The Tennesse Massacre: Newspaper Article with Account of President Miles Jones’ interviews with surviving Saints, family and members of the mob

Erection by the church of a little monument at Cane Creek, Tennessee, last June recalled in the minds of many saints in that section and others knowing of the event, a happening which many years ago shocked the entire Church membership. It was the brutal killing of two missionaries and two faithful friends of James Condor, August 10, 1884.

The elders killed were John H. Gibbs of Paradise, and William S. Berry of Kanarra. The two others were Martin Condor and John Riley Hudson, half-brothers, who were not members of the church, but who attempted to protect the elders.

Early this spring an order was placed for the erection of a monument over the graves of Condor and Hudson, the bodies of the two elders having been removed to salt Lake through the bravery of the late President Brigham H. Roberts. The monument was completed on June 5, and Elder Charles A. Callis of the Council of the Twelve, who was at that time touring the East Central States mission, and who for many years presided over that section when it was part of the Southern States mission, was present to dedicate it at the invitation of President Miles L. Jones. President James M. Kirkham, successor to President Jones, was also present.

Dedicate Monument

Elder Callis took charge of the ceremonies and after prayer by President Kirkham and a brief explanation of the monument by President Jones, he delivered an interesting address to those present and offered the dedicatory prayer.

President Jones recently forwarded to The Deseret News an account of his visit into that section in August of 1933, where he met some of the principals in that sorrowful event of fifty years ago. He was accompanied into the Cane Creek section by President W. H. Mackay, and Elders W. M. Davis and E. L. Travis.

His account is as follows:

“The four of us left Nashville about 7 a.m. going by way of Scotts branch, through Hohenwald to Cane Creek to the home of Brother Andrew J. Talley. They hda a dinner prepared, which we greatly enjoyed. After dinner we waled up the road to the old Condor farm, and as Brother Talley was well acquainted with that locality, having at one time owned the farm, he took us over the road which led along the creek bottom and crossed over and up the hill.

Visualize Event

“We reached the place where the Condor boys and Elder Gibbs and Berry were buried after the tragedy. I had visited the place a year ago and found it covered with a thick growth of briars, brush and weeds, but since then Brother Talley had leveled the ground and cleaned the weeds and brush from the graves. The Condor boys were buried side by side in one grave then marked by a small slate slab, decayed to near the level of the ground.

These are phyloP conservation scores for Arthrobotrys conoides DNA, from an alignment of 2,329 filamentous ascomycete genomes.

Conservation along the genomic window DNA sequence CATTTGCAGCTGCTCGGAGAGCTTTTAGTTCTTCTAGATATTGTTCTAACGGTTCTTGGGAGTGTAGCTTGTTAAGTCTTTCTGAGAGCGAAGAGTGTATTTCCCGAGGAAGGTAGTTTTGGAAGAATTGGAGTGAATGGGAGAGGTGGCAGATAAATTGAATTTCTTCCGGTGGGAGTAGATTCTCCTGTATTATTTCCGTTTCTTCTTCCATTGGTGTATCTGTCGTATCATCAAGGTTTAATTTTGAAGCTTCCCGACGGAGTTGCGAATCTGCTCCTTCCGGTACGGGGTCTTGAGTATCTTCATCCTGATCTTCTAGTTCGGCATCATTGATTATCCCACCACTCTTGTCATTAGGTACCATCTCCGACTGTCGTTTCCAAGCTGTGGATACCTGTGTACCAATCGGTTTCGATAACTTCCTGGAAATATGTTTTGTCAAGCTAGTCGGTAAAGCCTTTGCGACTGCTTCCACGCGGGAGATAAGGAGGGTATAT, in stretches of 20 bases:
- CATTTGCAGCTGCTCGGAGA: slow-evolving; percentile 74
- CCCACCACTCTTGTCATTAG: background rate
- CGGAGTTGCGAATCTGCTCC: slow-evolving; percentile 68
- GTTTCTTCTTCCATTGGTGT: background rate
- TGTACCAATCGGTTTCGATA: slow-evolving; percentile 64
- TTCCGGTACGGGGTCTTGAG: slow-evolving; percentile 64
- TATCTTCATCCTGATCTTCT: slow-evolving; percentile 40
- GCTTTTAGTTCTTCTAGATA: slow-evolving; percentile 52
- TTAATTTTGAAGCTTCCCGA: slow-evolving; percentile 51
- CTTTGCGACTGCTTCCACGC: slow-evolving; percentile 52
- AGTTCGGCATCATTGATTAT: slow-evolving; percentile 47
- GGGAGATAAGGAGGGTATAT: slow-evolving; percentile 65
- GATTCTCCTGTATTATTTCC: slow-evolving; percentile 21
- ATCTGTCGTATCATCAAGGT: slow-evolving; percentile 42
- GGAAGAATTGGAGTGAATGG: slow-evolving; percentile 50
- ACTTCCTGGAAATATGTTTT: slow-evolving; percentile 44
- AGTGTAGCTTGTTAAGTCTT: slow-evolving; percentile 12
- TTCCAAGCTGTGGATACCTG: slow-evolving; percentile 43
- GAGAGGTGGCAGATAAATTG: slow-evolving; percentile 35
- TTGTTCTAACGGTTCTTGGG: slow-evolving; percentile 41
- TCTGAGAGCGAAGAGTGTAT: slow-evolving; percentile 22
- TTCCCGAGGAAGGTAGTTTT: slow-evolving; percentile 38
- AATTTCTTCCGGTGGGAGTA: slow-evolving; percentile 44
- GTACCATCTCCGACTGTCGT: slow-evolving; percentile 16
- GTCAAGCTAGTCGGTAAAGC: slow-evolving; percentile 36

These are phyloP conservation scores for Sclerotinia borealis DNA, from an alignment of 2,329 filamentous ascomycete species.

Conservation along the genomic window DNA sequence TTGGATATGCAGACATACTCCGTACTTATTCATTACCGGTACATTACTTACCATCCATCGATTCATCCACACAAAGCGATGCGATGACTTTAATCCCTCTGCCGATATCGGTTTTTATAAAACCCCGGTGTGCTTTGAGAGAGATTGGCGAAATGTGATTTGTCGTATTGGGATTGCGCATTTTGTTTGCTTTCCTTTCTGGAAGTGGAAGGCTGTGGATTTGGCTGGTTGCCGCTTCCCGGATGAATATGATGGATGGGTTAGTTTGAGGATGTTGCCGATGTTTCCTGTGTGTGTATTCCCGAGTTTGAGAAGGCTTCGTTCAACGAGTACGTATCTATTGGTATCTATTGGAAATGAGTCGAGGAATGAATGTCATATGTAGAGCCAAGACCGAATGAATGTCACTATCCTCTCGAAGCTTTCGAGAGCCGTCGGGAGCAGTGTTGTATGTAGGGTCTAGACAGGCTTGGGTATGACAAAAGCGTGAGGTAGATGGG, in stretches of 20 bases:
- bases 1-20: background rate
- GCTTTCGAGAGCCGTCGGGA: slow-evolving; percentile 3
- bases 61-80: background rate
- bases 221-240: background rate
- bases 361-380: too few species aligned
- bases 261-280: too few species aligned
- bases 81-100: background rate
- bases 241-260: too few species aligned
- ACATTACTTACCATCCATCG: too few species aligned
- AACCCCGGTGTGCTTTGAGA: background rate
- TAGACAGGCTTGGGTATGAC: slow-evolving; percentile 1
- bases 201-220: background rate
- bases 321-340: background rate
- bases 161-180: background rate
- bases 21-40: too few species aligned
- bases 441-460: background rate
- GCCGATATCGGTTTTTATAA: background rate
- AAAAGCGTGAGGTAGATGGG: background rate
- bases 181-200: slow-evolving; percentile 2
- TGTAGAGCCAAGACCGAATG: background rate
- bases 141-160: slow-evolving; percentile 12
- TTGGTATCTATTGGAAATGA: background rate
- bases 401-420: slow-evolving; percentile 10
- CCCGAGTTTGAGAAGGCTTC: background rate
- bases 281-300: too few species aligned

“After looking over htis plot of ground we then we to the site of the old Condor home, which had burned down a few years ago, but some of the stones still mark the location of the foundation. While standing there we tried to visualize what took place a half century previous. From here we followed the old road down and across the creek to the point where Elder Jones (Willim H. Jones, who was one of the four missionaries and escaped the shooting) was left in charge of one of the company a man by the name of Mathis.

“Brother Talley had been in converation with a man by the name of Rube Mathis, and he said that Mr. Mathis would like very much to meet me.  So I spent the night with Brother Talley and the following morning his son went to the home of Mr. Mathis and brought him down to Brother Talley’s home.

Hears Story

“Mr. Mathis is a tall, slender man whose figure is erect. He has a long, white beard and although he is eighty-two years old he able to get around briskly. His is a typical rural Tennesseean. Much credit is due him for his kindness in allowing Elder Jones to escape. We went to the spot where Elder Jones was held and from where he was permitted to escape and sat down for a long time. Mr. Mathis related many instances leading up to the occurrence and told of some of the false accusations that were made against the elders and also what took place after.

“The mob was composed of twelve men, all but two having passed away. He gave a detailed account of what transpired, but as he was down at the turn of the road, he was not an eye witness to what took place at the time. After the shooting and commotion at the Condor home, two men came running down the road and asked wehre Elder Jones was and when informed that he had made his escape one of them raised his gun to shoot Mr. Mathis, but the other man, a brother to Mr. Mathis, said: “If you shoot Rube, I’ll kill you!”

“The threat was not carried out. While the shootinga nd commotion was going on at the Condor home, the man, whose name I was unable to learn, who in connection with Mr. Mathis was left in charge of Elder Jones, said to him, “If we allow you to excape, will you promise never to tell anyone?”

“Elder Jones replied that he would not tell anyone around there. Mr. Mathis showed us the direction in which Elder Jones escaped. We visited a Mr. Morrow of Loves brach, a short distance from Cane Creek, whose wife’s parents were members of the Church and where Elder Jones went the following day after having spent the night in the woods.